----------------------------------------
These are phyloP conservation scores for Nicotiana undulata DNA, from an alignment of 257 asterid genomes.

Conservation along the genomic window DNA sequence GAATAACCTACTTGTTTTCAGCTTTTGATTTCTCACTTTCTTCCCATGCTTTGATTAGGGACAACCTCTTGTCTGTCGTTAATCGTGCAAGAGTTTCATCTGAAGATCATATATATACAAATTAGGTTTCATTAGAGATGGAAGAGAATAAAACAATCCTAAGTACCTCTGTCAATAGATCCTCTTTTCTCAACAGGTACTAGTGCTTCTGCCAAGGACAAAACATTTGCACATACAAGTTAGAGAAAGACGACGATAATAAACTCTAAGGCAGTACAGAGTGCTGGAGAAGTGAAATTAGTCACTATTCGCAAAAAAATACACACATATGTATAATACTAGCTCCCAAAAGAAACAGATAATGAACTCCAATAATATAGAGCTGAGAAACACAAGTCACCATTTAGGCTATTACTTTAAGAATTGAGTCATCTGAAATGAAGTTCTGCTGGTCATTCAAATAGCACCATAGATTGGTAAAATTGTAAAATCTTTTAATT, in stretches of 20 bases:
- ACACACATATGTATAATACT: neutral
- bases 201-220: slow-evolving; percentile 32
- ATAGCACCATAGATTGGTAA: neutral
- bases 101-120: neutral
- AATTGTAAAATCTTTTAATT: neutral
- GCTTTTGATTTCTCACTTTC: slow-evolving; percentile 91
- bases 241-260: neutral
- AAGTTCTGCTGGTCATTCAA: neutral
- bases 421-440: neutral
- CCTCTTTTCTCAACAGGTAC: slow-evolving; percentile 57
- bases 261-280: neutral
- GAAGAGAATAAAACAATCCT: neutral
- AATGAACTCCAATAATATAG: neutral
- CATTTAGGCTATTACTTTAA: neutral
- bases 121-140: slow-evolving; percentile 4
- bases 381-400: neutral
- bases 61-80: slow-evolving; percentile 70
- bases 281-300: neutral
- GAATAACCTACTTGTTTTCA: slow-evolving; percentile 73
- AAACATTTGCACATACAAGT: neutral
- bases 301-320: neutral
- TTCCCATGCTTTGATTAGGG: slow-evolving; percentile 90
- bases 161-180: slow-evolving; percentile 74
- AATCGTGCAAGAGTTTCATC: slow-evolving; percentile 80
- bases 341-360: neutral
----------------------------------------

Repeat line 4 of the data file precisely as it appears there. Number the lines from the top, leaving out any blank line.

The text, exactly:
- bases 201-220: slow-evolving; percentile 32